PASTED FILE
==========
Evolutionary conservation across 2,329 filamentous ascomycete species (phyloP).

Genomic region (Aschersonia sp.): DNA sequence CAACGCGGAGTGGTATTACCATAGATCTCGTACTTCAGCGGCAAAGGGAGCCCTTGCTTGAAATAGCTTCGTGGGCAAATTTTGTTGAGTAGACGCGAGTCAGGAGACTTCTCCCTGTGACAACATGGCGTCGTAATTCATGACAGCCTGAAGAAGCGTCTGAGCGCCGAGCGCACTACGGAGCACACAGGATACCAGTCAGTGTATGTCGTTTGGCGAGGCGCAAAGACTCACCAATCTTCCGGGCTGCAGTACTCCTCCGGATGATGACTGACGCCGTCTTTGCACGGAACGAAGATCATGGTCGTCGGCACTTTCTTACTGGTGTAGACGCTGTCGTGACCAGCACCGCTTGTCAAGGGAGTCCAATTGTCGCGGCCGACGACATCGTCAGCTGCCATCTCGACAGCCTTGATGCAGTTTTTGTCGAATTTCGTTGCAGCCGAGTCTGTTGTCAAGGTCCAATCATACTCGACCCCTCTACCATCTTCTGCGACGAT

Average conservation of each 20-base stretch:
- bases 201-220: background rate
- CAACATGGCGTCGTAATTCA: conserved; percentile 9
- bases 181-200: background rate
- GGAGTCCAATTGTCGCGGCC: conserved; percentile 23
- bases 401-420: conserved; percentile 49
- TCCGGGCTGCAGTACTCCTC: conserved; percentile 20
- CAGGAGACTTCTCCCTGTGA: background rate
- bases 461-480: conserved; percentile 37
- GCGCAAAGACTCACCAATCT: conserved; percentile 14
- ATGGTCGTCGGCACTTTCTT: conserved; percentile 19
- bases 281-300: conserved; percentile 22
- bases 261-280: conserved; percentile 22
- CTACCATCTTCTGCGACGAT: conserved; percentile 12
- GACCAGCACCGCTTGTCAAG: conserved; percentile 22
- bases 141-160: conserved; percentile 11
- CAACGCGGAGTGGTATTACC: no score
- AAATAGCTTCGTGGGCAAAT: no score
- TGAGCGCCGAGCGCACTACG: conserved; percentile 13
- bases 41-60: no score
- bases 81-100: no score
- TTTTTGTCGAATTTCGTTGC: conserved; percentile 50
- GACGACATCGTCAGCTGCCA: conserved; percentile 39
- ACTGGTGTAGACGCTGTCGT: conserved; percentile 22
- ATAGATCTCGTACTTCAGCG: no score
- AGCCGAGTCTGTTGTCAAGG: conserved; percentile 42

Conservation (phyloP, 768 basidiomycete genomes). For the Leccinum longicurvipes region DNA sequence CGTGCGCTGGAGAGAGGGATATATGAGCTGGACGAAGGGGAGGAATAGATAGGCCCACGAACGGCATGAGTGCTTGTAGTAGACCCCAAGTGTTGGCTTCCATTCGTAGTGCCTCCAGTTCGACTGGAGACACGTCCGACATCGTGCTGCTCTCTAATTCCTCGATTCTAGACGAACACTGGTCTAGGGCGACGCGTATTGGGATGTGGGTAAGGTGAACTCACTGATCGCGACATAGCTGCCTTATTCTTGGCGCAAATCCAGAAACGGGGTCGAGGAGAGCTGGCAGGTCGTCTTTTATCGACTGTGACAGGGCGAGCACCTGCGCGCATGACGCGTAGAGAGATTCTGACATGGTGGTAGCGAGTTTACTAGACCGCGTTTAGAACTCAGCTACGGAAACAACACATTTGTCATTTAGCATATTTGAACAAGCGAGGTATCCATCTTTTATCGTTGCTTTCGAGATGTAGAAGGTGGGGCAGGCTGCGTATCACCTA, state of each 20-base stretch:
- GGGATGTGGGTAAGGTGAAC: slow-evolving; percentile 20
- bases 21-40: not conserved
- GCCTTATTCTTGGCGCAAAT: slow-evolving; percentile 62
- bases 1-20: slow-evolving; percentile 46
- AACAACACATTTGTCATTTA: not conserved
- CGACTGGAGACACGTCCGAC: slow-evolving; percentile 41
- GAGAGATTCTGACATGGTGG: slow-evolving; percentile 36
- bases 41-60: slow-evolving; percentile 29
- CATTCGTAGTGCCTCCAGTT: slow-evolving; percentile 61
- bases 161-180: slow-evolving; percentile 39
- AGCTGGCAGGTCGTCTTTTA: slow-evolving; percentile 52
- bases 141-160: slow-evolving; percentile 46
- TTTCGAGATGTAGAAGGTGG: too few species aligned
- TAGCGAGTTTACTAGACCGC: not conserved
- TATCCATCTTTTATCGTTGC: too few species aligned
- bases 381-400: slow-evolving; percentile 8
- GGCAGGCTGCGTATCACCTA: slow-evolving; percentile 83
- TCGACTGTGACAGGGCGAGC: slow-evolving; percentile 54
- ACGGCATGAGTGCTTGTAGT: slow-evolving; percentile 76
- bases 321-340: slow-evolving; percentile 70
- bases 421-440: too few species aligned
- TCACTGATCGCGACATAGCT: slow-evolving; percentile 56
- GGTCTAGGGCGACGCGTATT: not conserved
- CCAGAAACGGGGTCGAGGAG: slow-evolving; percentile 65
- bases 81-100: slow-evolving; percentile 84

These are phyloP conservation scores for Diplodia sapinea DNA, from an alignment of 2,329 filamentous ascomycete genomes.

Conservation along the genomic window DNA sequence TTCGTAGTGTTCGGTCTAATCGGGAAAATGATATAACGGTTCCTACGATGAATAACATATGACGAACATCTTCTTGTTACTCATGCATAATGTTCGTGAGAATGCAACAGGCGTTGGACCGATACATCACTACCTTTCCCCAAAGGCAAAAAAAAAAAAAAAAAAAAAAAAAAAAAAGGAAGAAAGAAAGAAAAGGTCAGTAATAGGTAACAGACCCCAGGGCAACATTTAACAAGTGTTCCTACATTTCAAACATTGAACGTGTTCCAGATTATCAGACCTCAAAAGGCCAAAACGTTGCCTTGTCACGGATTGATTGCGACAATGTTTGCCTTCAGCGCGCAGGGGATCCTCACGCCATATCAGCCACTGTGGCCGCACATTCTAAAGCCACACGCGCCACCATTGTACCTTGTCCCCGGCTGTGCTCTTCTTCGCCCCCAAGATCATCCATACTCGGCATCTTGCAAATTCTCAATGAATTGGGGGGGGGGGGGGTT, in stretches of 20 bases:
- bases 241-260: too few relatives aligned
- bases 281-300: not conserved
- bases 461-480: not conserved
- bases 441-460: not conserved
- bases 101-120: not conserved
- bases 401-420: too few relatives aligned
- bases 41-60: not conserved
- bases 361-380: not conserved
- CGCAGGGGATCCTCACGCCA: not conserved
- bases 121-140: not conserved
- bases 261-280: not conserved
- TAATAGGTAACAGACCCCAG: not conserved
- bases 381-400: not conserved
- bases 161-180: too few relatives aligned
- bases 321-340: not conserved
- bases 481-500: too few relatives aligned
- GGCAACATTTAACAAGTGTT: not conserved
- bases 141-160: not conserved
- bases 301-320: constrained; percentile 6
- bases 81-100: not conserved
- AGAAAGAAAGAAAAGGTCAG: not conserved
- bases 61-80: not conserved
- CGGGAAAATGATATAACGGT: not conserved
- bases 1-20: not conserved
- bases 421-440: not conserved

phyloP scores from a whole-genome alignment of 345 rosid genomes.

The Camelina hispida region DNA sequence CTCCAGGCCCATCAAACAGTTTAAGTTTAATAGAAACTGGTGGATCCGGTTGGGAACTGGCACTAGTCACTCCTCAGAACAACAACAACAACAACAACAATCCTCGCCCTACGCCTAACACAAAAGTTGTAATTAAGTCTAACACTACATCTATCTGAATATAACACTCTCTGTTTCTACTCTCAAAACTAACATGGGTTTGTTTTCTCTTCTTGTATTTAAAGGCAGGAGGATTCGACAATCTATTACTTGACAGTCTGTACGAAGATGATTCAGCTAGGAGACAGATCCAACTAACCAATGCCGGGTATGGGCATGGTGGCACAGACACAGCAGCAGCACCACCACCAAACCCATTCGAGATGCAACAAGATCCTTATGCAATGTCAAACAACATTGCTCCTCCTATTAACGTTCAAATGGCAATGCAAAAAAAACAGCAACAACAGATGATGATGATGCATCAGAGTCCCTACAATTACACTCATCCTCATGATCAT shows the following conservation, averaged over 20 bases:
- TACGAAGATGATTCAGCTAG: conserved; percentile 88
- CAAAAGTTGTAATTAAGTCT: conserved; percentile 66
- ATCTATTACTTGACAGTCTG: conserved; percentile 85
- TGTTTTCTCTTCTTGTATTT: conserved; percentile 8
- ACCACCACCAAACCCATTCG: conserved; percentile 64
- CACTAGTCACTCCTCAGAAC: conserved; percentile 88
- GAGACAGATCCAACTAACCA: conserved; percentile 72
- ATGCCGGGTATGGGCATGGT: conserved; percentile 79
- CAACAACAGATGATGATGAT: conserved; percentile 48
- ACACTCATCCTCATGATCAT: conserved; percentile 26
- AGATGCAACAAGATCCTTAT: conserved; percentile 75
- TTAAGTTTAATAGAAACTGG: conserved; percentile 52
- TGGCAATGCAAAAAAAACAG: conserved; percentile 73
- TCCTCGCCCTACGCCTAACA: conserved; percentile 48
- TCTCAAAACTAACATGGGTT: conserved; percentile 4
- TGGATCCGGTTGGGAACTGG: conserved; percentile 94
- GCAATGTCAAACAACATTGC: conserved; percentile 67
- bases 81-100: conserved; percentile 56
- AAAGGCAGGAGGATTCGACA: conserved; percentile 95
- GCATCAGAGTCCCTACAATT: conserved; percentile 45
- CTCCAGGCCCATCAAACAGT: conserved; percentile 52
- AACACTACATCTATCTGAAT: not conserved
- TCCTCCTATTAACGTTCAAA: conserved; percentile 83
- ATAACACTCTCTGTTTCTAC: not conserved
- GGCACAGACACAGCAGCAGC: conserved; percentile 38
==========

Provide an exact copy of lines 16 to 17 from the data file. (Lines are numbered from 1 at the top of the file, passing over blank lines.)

- CTACCATCTTCTGCGACGAT: conserved; percentile 12
- GACCAGCACCGCTTGTCAAG: conserved; percentile 22